After high school, adults with special needs sometimes find themselves without a regular routine or structured programming that may be necessary to remain active and productive.
One of the owners of Bobby’s Liquidation Outlet in Thornhill first recognized the problem when she saw her brother-in-law — the man who the store is named after — struggle to find programming as an adult. She was inspired to help him and others with special needs find appropriate work, suitable to their strengths.
“We’re just trying to bring people in at all levels of ability and embrace the abilities that they have and work with that” says owner Tzivy Starr.
The outlet in Thornhill is a joint venture between 25 Canadian companies that decided to go into the liquidation business when Sears Canada began closing it’s stores across the country.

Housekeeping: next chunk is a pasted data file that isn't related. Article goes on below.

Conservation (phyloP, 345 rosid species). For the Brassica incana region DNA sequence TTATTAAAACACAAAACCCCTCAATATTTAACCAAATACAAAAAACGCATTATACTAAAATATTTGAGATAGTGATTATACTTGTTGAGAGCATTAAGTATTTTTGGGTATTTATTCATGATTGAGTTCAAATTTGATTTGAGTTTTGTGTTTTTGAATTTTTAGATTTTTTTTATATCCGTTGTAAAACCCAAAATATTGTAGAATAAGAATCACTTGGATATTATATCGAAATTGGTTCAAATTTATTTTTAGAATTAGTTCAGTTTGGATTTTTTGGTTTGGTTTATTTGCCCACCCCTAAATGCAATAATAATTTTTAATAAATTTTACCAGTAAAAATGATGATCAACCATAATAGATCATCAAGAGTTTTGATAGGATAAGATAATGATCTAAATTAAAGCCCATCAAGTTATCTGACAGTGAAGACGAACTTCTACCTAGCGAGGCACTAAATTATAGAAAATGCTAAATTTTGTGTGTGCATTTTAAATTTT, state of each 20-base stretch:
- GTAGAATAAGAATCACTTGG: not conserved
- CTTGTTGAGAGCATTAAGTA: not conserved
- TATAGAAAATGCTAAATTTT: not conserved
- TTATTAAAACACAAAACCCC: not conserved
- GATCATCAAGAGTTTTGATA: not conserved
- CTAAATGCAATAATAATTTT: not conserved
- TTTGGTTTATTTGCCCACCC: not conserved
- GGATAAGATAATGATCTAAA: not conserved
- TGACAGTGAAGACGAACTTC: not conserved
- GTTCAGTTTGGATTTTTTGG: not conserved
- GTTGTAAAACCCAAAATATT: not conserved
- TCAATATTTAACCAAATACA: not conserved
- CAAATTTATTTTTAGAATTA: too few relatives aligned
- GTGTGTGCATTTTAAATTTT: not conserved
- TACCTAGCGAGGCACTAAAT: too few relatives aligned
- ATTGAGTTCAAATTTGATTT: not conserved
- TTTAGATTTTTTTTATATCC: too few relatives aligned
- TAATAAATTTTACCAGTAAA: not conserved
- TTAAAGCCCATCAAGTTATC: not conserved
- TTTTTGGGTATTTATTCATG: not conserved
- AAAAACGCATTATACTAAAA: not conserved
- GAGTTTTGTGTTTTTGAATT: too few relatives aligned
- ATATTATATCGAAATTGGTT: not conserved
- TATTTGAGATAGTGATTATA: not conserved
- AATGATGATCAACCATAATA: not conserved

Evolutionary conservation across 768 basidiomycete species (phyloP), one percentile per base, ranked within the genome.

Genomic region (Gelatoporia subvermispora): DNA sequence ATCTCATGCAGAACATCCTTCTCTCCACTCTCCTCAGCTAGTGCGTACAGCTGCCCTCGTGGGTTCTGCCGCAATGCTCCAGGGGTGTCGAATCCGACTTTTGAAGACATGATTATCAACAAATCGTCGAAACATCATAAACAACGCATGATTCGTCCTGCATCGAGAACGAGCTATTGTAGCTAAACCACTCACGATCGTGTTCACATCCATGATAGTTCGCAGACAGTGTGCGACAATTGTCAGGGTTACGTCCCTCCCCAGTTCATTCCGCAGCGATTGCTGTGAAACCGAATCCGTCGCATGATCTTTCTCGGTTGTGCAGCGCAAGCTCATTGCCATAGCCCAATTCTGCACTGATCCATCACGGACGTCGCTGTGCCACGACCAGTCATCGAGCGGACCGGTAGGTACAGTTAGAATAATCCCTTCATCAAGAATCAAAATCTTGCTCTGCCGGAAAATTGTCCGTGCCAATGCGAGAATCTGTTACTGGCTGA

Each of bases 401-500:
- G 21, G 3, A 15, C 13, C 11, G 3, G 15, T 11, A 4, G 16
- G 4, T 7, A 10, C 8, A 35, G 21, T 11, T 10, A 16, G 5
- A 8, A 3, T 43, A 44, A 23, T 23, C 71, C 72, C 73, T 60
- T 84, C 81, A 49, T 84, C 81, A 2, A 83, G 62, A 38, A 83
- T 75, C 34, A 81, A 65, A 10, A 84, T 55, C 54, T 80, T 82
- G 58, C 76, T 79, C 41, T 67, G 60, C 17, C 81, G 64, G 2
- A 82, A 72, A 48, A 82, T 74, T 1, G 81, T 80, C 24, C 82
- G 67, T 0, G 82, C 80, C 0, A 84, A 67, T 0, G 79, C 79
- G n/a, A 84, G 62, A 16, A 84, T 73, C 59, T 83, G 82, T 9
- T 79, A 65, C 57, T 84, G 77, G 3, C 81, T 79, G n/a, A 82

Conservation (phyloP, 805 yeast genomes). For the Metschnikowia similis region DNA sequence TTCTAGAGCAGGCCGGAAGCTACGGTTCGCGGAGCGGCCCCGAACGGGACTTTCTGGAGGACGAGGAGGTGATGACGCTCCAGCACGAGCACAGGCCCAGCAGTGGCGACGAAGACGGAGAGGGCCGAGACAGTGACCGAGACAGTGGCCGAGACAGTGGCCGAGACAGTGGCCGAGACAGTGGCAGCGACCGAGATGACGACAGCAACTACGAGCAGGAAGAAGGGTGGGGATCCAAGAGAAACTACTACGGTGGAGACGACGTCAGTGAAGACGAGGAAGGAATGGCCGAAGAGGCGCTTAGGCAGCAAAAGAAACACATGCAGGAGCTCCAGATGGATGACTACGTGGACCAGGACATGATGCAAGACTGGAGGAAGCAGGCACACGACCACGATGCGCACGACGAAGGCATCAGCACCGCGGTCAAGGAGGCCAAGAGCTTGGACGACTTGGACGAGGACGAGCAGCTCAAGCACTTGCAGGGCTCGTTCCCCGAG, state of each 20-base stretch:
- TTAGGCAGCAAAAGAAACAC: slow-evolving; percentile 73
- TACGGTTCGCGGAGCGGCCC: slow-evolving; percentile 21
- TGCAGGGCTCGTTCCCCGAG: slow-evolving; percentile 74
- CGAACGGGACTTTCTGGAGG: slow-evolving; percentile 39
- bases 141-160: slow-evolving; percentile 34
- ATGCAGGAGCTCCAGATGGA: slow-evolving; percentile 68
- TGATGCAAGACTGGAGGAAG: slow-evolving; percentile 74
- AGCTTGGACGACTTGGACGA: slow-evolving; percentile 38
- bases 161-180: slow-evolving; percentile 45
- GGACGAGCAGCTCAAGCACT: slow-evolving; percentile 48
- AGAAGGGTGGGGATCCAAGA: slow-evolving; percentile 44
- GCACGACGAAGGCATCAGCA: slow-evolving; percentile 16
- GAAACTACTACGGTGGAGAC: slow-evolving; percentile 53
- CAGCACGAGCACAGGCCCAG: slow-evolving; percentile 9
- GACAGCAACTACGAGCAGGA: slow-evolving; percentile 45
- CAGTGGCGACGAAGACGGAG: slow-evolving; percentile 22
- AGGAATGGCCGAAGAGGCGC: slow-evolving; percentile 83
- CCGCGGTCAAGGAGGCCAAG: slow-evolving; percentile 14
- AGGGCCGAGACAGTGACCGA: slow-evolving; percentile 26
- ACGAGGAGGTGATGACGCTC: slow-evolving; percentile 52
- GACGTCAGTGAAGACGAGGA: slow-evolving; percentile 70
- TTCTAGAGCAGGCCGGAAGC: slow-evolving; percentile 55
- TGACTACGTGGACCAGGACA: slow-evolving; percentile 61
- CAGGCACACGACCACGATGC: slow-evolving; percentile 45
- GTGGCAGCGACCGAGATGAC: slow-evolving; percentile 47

The store had extra office space at the location and instead of renting it, the owners invited organizations running special needs programs that Bobby is involved with to operate out of the space. One of the programs includes job coaching which can then lead to a job within the outlet – like it did for Zachary Perlmutter who has Tourette syndrome.
“I’ve been struggling to find work for a while, so this is great” says Perlmutter. He says the merchandising work he’s doing helps him with his stamina and ability to work longer hours.
The owners hope more businesses will adopt the idea, but in the meantime, they’re expanding their reach. During March break, they plan to welcome organizations working with high school students with special needs to host life-skills workshops from their premises.